User Guide

  • 2020
  • 05/04/2020
  • Public Content
Contents

Viewing MPI Collected Data

Once the results are collected, the user can open any of them in the standalone GUI or generate a command line report. Use
inspxe-cl
-help report
or
amplxe-cl
-help report
to see the options available for generating reports.
To view the results through GUI, launch the
{amplxe | inspxe}-gui <result path>
command or launch the
*-gui
tool and use the
File
Open
Result...
menu item to point to the result. Sometimes it is also convenient to copy the result to another system and view it there (for example, to open a result collected on a Linux cluster on a Windows workstation).
MPI functions are classified by the
Intel® VTune™
Profiler
as system ones making its level of support in this regard similar to
Intel® Threading Building Blocks (Intel® TBB)
and OpenMP*. This helps the user to focus on his/her code rather than MPI internals.
Intel VTune
Profiler
GUI
Call Stack Mode
and CLI
-stack-mode
switches can be used to turn on the mode where the system functions are displayed and thus the internals of the MPI implementation can be viewed and analyzed. The call stack mode
User functions+1
is especially useful to find the MPI functions that consume most of CPU Time (Hotspots analysis) or waited the most (Locks and Waits analysis). For example, assume there is a call chain
main() -> foo() -> MPI_Bar() -> MPI_Bar_Impl() -> ...
where
MPI_Bar()
is the actual MPI API function you use and the deeper functions are MPI implementation details. The call stack modes behave as follows:
  • The default
    Only user functions
    call stack mode will attribute time spent in the MPI calls to the user function
    foo()
    so that you can see which of your functions you can change to actually improve the performance.
  • The
    User functions+1
    mode will attribute the time spent in the MPI implementation to the top-level system function -
    MPI_Bar()
    so that you can easily see outstandingly heave MPI calls.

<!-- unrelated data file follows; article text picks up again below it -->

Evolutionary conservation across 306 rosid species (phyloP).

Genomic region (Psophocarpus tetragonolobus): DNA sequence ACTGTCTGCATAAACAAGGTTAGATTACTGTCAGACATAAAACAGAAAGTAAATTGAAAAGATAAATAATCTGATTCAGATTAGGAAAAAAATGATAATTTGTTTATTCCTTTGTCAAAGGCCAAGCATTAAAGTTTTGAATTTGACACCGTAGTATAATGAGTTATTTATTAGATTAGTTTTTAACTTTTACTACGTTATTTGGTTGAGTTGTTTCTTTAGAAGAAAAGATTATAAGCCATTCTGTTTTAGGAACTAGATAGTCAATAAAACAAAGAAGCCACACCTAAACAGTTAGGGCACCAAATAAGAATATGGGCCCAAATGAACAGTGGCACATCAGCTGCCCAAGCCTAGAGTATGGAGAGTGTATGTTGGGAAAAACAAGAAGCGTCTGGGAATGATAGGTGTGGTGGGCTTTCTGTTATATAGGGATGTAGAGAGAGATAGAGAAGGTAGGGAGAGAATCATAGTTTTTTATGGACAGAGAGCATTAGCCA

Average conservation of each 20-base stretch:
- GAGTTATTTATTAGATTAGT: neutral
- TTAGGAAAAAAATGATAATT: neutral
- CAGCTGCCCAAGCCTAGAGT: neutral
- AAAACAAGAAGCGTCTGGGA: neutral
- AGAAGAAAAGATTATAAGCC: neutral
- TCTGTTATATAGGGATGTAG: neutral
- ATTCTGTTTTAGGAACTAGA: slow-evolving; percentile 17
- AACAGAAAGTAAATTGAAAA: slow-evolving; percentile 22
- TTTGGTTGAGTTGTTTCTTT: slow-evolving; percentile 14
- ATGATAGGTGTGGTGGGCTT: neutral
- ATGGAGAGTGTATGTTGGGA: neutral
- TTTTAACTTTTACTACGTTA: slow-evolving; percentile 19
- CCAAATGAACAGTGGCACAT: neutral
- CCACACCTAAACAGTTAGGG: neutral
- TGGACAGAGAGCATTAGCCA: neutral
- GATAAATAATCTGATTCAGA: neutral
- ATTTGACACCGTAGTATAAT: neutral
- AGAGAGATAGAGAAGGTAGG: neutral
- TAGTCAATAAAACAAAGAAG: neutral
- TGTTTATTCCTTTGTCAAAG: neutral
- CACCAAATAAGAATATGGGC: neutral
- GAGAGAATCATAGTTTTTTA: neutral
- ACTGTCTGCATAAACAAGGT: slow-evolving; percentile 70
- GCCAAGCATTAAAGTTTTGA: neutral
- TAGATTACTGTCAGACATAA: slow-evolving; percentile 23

• The
    User/system functions
    mode will show the call tree without any reattribution so that you can see where exactly in the Intel® MPI library the time was spent.
Intel VTune
Profiler
/ Intel Inspector provide Intel TBB and OpenMP support. It is recommended to use these thread-level parallel solutions in addition to MPI-style parallelism to maximize the CPU resource usage across the cluster, and to use the
Intel VTune
Profiler
/ Intel Inspector to analyze the performance / correctness of that level of parallelism. The MPI, OpenMP, and Intel TBB features in the tools are functionally independent, so all usual features of OpenMP and Intel TBB support are applicable when looking into a result collected for an MPI process.
Example
Here is an example of viewing the text report for functions and modules after a
Intel VTune
Profiler
analysis (note that we open individual results each of which was collected for a specific rank of MPI process -
foo.14
and
foo.15
in the example above):
$ amplxe-cl -R hotspots -q -format text -r foo.14 Function Module CPU Time -------- ------ -------- f        a.out  6.070 main     a.out  2.990 $ amplxe-cl -R hotspots -q -format text -group-by module -r foo.14 Module CPU Time ------ -------- a.out  9.060

Product and Performance Information

1

Intel's compilers may or may not optimize to the same degree for non-Intel microprocessors for optimizations that are not unique to Intel microprocessors. These optimizations include SSE2, SSE3, and SSSE3 instruction sets and other optimizations. Intel does not guarantee the availability, functionality, or effectiveness of any optimization on microprocessors not manufactured by Intel. Microprocessor-dependent optimizations in this product are intended for use with Intel microprocessors. Certain optimizations not specific to Intel microarchitecture are reserved for Intel microprocessors. Please refer to the applicable product User and Reference Guides for more information regarding the specific instruction sets covered by this notice.

Notice revision #20110804